The new bill -- which would mandate coverage, but drop the public option -- is expected to reduce the federal deficit by about $49 billion over the next 10 years. This seems like great news. However, CBO Director Doug Elmendorf notes:
These projections assume that the proposals are enacted and remain unchanged throughout the next two decades, which is often not the case for major legislation. For example, the sustainable growth rate (SGR) mechanism governing Medicare’s payments to physicians has frequently been modified (either through legislation or administrative action) to avoid reductions in those payments. The projected savings for the Chairman’s proposal reflect the cumulative impact of a number of specifications that would constrain payment rates for providers of Medicare services. The long-term budgetary impact could be quite different if those provisions were ultimately changed or not fully implemented. (If those changes arose from future legislation, CBO would estimate their costs when that legislation was being considered by the Congress.)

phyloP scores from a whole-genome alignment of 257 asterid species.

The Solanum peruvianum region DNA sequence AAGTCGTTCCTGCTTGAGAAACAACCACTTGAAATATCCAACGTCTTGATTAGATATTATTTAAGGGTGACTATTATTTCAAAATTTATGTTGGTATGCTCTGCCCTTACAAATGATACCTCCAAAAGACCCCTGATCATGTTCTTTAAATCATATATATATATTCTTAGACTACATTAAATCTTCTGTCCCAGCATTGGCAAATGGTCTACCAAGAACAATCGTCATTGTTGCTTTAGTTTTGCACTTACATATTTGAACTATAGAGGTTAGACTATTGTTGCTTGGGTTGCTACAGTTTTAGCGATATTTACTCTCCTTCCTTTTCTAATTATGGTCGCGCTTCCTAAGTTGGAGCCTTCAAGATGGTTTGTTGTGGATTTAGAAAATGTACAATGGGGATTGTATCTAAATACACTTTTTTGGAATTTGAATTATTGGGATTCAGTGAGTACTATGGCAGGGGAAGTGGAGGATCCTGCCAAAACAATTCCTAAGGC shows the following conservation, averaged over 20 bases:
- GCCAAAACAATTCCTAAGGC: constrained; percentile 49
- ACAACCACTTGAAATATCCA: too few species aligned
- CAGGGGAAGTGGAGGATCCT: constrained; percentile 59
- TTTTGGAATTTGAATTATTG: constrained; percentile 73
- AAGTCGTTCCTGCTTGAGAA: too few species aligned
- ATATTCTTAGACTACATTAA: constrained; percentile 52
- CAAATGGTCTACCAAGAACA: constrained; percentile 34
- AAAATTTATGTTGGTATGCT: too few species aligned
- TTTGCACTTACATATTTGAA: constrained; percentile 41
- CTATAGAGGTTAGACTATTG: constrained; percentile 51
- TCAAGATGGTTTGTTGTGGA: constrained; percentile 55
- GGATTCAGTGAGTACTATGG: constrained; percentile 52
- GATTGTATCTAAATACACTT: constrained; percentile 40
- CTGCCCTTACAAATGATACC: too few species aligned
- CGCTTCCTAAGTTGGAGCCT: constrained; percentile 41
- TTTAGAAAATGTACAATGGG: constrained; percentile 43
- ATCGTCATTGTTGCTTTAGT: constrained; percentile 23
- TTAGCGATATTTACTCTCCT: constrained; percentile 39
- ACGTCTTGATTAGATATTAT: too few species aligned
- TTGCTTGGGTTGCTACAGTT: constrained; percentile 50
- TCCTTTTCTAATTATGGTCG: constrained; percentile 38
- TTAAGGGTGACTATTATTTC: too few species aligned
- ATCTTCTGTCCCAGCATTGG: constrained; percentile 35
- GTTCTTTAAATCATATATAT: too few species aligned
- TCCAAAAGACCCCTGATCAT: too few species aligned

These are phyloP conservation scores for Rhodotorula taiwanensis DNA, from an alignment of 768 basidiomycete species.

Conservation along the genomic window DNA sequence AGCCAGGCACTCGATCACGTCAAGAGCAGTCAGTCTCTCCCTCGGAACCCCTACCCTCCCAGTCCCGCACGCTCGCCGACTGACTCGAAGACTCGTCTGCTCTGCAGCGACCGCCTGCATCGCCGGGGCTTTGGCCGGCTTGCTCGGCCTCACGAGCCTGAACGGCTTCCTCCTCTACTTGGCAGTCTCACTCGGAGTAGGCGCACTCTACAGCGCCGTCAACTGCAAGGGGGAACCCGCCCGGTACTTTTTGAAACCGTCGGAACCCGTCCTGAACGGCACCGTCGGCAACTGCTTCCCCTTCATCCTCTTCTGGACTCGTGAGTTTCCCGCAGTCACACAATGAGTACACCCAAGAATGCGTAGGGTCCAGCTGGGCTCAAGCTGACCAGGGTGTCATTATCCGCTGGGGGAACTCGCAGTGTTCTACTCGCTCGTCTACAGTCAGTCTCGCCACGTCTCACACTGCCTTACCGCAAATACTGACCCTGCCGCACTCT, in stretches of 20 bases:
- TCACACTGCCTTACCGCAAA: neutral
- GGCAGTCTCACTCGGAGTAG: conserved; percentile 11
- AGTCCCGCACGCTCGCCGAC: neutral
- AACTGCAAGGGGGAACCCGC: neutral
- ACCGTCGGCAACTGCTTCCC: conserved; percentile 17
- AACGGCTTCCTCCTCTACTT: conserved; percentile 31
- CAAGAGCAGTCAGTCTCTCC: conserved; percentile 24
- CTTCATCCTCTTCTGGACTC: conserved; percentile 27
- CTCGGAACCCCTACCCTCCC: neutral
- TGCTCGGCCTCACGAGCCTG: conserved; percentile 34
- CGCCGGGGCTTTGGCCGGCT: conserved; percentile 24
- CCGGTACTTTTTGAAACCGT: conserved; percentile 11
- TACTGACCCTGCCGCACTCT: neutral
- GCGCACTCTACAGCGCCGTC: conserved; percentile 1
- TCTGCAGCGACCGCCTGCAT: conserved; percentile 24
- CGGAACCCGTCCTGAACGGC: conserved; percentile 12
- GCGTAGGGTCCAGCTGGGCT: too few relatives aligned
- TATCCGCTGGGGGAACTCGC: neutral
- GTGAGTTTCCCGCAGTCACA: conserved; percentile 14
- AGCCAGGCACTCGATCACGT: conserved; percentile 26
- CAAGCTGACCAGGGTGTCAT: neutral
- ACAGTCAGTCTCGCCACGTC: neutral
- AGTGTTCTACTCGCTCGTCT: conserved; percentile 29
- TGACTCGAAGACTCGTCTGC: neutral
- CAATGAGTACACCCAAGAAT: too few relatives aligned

This is, of course, the same objection that Megan McArdle has made. Greg Mankiw tries to put it into layman's terms:
[T]he plan would reduce the deficit if it were carried out as written, but there is good reason based on historical experience to be skeptical that it would be.
Let me try to put CBO's point in a more familiar setting: Your friend Joe, who says he want to lose weight, asks you for an extra slice of pie after dinner. Naturally, you are doubtful about the wisdom of the request. "Ahem, Joe," you whisper, "Aren't there a lot of calories in that?"
"Yes," he says, "but the pie is part of a larger plan. I am committed not only to eating that slice of pie but also to going to the gym every day for the next week and spending at least half a hour on the treadmill. That exercise will more than work off those extra calories."
"But that's what you said last week, when you asked for piece of cake. And you didn't end up going to the gym."
"Yes, I know" he replies ruefully, "but this time I really mean it . . . . Can you please pass the pie?"
I think this is pretty on-target. Heart-wrenching stories like this not only prevent lawmakers from following through with proposed cost-cutting plans, but often force them to expand benefits and increase funding to health care entitlement programs.
Update: Time Magazine offers this primer on the Baucus health bill.